Cboe Global Markets has jumped ahead of its rival to become the first exchange in the world to launch bitcoin futures trading from December 11 (NZT), as major exchanges join the bandwagon to exploit the cryptocurrency craze sweeping over investors.
Analysts said the moves by prominent exchanges to embrace bitcoin indicate that institutional investors' demand for the digital currency is increasing, which could give bitcoin more credibility and possibly fuel its prices further.
The Cboe Futures Exchange (CFE) said on Monday night it plans to offer trading in bitcoin futures beginning 5pm North American Central Standard Time on Sunday. Trading will be free through December, according to the South China Morning Post.
The move comes soon after CME Group, the parent of Chicago Mercantile Exchange, announced last week it would launch bitcoin futures on December 19 (NZT).
"Given the unprecedented interest in bitcoin, it's vital we provide clients the trading tools to help them express their views and hedge their exposure," said Ed Tilly, chairman and chief executive officer of Cboe Global Markets.
"To promote this, we will initially offer XBT [bitcoin ticker symbol] futures trading for free."
Kieran Hauenstein, a Melbourne-based dealer at IG Group, said the race between the two exchanges is very interesting, as both offer similar margin and have a maximum size of 5,000 bitcoin.
Cboe has raced ahead to become the first exchange to launch the futures, possibly hoping that they will have more liquidity, he said.
"The fact the these exchanges have been getting so much demand from institutional investors shows the demand for bitcoin isn't slowing down soon," said Hauenstein.
"In fact, large players are looking to get into the markets, but have been restricted by the technology and counterparty risks."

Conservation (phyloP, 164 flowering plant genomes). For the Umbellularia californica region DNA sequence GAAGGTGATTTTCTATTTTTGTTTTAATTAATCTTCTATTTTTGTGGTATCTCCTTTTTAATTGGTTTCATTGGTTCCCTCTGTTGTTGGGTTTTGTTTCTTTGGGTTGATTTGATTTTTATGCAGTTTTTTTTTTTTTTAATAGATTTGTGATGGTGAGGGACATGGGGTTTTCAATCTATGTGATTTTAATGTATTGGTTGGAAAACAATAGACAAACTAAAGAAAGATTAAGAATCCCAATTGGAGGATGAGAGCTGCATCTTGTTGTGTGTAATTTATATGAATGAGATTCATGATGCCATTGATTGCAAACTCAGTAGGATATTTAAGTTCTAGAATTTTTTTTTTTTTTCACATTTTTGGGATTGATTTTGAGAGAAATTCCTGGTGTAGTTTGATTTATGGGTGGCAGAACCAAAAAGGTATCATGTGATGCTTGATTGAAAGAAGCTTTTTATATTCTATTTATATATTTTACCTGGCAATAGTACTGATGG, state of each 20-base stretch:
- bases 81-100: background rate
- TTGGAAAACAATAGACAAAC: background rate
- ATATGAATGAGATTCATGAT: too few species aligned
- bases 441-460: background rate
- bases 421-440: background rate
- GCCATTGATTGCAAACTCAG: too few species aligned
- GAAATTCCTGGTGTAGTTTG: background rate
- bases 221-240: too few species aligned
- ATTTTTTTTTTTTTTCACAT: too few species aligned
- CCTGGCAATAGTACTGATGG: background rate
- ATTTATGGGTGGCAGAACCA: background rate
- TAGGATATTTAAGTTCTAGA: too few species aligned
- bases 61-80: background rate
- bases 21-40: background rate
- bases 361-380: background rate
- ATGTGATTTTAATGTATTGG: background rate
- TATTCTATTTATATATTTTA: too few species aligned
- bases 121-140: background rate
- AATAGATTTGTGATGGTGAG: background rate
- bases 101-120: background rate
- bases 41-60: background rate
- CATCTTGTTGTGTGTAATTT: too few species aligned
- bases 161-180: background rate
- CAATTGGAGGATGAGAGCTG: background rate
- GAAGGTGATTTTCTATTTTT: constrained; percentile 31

Bitcoin has spiked more than 1,000 per cent this year to above US$11,000 ($15,993), although some sceptics feel the digital currency is a bubble that could burst any minute.
Cboe's bitcoin futures, which will trade on the CFE are cash-settled contracts based on the auction price from Gemini Trust, a digital currency exchange.
In contrast, CME's bitcoin futures contracts are against an index that is currently based on four bitcoin exchanges – Bitstamp, GDAX, itBit and Kraken.
Hauenstein said the launch of related futures by prominent exchanges could give bitcoin more credibility.
"Large funds or institutions will be grateful to hear the news, as many of them will have access to trade CME/Cboe futures contracts and will easily be able to add bitcoin to their portfolios. The liquidity offered on these exchanges will also allow them to build up sizeable positions."
Stephen Innes, head of trading for Asia Pacific at Oanda, said CME's acceptance seems to have lit a fire under Wall Street.
"Intense media coverage is also supporting the bitcoin rally, which has caused investors' pervasive apprehension that they're missing the party, or the underlying fear of losing out of a quick profit. "
He expected more institutional players to enter the market.
"Having bitcoin on a regulated exchange broadens its legitimacy and credibility as hopefully more of the larger know primary market makers will enter the game.
"While I suspect we're still ways off of having institutional grade level liquidity, I think provided there is a favourable lift off, bitcoin could surge higher."
However, "it's not all a bed of roses."
"Government agencies will likely clamp down on excessive margin given the hyper-volatility and potential losses non-sophisticated investors may encounter."
"This brings me to my biggest fear for retail clients that when the masses identify the trend, it's usually a sign the market has topped now. Whether or not this holds true in this crazy bitcoin ramp, only time will tell."